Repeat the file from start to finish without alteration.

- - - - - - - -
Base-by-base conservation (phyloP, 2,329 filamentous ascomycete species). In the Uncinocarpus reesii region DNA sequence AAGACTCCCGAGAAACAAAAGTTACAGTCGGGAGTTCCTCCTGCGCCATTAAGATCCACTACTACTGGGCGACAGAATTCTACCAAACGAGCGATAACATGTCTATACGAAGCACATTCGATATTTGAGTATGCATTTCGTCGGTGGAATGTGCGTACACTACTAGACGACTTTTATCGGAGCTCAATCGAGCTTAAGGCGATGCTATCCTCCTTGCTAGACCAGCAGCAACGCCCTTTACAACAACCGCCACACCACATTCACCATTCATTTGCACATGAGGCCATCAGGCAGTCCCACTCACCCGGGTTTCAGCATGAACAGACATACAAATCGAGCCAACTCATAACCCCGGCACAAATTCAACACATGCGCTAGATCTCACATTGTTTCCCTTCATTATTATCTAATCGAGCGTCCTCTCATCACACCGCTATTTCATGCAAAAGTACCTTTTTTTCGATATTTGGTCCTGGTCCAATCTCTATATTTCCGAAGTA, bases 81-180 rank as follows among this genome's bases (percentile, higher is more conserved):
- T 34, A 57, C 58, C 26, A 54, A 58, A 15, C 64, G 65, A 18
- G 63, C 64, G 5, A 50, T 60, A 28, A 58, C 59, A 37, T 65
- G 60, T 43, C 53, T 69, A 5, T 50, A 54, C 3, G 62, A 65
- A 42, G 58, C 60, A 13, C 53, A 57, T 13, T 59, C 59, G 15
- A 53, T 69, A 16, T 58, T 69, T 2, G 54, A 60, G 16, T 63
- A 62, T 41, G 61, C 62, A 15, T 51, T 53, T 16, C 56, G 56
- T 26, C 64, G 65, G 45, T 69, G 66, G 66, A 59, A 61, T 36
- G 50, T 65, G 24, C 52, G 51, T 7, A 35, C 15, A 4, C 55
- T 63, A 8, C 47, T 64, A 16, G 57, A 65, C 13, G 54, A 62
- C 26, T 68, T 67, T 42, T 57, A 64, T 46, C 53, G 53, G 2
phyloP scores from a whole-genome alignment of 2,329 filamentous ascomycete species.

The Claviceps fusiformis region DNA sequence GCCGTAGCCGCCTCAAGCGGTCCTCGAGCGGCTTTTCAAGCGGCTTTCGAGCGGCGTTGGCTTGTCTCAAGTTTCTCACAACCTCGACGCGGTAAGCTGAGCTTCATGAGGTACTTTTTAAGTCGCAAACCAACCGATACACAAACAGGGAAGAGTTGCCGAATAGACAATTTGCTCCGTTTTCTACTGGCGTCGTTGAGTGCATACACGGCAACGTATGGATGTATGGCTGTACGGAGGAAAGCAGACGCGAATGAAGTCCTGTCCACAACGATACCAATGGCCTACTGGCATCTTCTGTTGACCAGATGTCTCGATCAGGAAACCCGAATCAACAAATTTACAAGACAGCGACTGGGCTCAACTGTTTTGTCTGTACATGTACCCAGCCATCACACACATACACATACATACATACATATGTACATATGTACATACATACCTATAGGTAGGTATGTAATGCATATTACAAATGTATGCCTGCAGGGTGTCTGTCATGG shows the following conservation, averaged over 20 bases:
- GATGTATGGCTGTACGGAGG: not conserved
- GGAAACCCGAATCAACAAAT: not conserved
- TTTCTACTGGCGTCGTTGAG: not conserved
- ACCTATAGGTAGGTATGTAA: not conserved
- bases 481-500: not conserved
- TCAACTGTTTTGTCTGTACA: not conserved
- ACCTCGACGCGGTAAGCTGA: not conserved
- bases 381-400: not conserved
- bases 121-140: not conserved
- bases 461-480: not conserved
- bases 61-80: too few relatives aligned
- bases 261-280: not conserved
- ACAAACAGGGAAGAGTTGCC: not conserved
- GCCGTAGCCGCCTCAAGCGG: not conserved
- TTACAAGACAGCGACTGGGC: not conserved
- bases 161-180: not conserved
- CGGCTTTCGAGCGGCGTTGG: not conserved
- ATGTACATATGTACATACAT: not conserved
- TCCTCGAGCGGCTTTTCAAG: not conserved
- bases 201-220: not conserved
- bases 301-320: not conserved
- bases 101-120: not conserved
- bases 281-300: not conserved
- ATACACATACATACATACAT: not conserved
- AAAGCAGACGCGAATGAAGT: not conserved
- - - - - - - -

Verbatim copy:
Base-by-base conservation (phyloP, 2,329 filamentous ascomycete species). In the Uncinocarpus reesii region DNA sequence AAGACTCCCGAGAAACAAAAGTTACAGTCGGGAGTTCCTCCTGCGCCATTAAGATCCACTACTACTGGGCGACAGAATTCTACCAAACGAGCGATAACATGTCTATACGAAGCACATTCGATATTTGAGTATGCATTTCGTCGGTGGAATGTGCGTACACTACTAGACGACTTTTATCGGAGCTCAATCGAGCTTAAGGCGATGCTATCCTCCTTGCTAGACCAGCAGCAACGCCCTTTACAACAACCGCCACACCACATTCACCATTCATTTGCACATGAGGCCATCAGGCAGTCCCACTCACCCGGGTTTCAGCATGAACAGACATACAAATCGAGCCAACTCATAACCCCGGCACAAATTCAACACATGCGCTAGATCTCACATTGTTTCCCTTCATTATTATCTAATCGAGCGTCCTCTCATCACACCGCTATTTCATGCAAAAGTACCTTTTTTTCGATATTTGGTCCTGGTCCAATCTCTATATTTCCGAAGTA, bases 81-180 rank as follows among this genome's bases (percentile, higher is more conserved):
- T 34, A 57, C 58, C 26, A 54, A 58, A 15, C 64, G 65, A 18
- G 63, C 64, G 5, A 50, T 60, A 28, A 58, C 59, A 37, T 65
- G 60, T 43, C 53, T 69, A 5, T 50, A 54, C 3, G 62, A 65
- A 42, G 58, C 60, A 13, C 53, A 57, T 13, T 59, C 59, G 15
- A 53, T 69, A 16, T 58, T 69, T 2, G 54, A 60, G 16, T 63
- A 62, T 41, G 61, C 62, A 15, T 51, T 53, T 16, C 56, G 56
- T 26, C 64, G 65, G 45, T 69, G 66, G 66, A 59, A 61, T 36
- G 50, T 65, G 24, C 52, G 51, T 7, A 35, C 15, A 4, C 55
- T 63, A 8, C 47, T 64, A 16, G 57, A 65, C 13, G 54, A 62
- C 26, T 68, T 67, T 42, T 57, A 64, T 46, C 53, G 53, G 2
phyloP scores from a whole-genome alignment of 2,329 filamentous ascomycete species.

The Claviceps fusiformis region DNA sequence GCCGTAGCCGCCTCAAGCGGTCCTCGAGCGGCTTTTCAAGCGGCTTTCGAGCGGCGTTGGCTTGTCTCAAGTTTCTCACAACCTCGACGCGGTAAGCTGAGCTTCATGAGGTACTTTTTAAGTCGCAAACCAACCGATACACAAACAGGGAAGAGTTGCCGAATAGACAATTTGCTCCGTTTTCTACTGGCGTCGTTGAGTGCATACACGGCAACGTATGGATGTATGGCTGTACGGAGGAAAGCAGACGCGAATGAAGTCCTGTCCACAACGATACCAATGGCCTACTGGCATCTTCTGTTGACCAGATGTCTCGATCAGGAAACCCGAATCAACAAATTTACAAGACAGCGACTGGGCTCAACTGTTTTGTCTGTACATGTACCCAGCCATCACACACATACACATACATACATACATATGTACATATGTACATACATACCTATAGGTAGGTATGTAATGCATATTACAAATGTATGCCTGCAGGGTGTCTGTCATGG shows the following conservation, averaged over 20 bases:
- GATGTATGGCTGTACGGAGG: not conserved
- GGAAACCCGAATCAACAAAT: not conserved
- TTTCTACTGGCGTCGTTGAG: not conserved
- ACCTATAGGTAGGTATGTAA: not conserved
- bases 481-500: not conserved
- TCAACTGTTTTGTCTGTACA: not conserved
- ACCTCGACGCGGTAAGCTGA: not conserved
- bases 381-400: not conserved
- bases 121-140: not conserved
- bases 461-480: not conserved
- bases 61-80: too few relatives aligned
- bases 261-280: not conserved
- ACAAACAGGGAAGAGTTGCC: not conserved
- GCCGTAGCCGCCTCAAGCGG: not conserved
- TTACAAGACAGCGACTGGGC: not conserved
- bases 161-180: not conserved
- CGGCTTTCGAGCGGCGTTGG: not conserved
- ATGTACATATGTACATACAT: not conserved
- TCCTCGAGCGGCTTTTCAAG: not conserved
- bases 201-220: not conserved
- bases 301-320: not conserved
- bases 101-120: not conserved
- bases 281-300: not conserved
- ATACACATACATACATACAT: not conserved
- AAAGCAGACGCGAATGAAGT: not conserved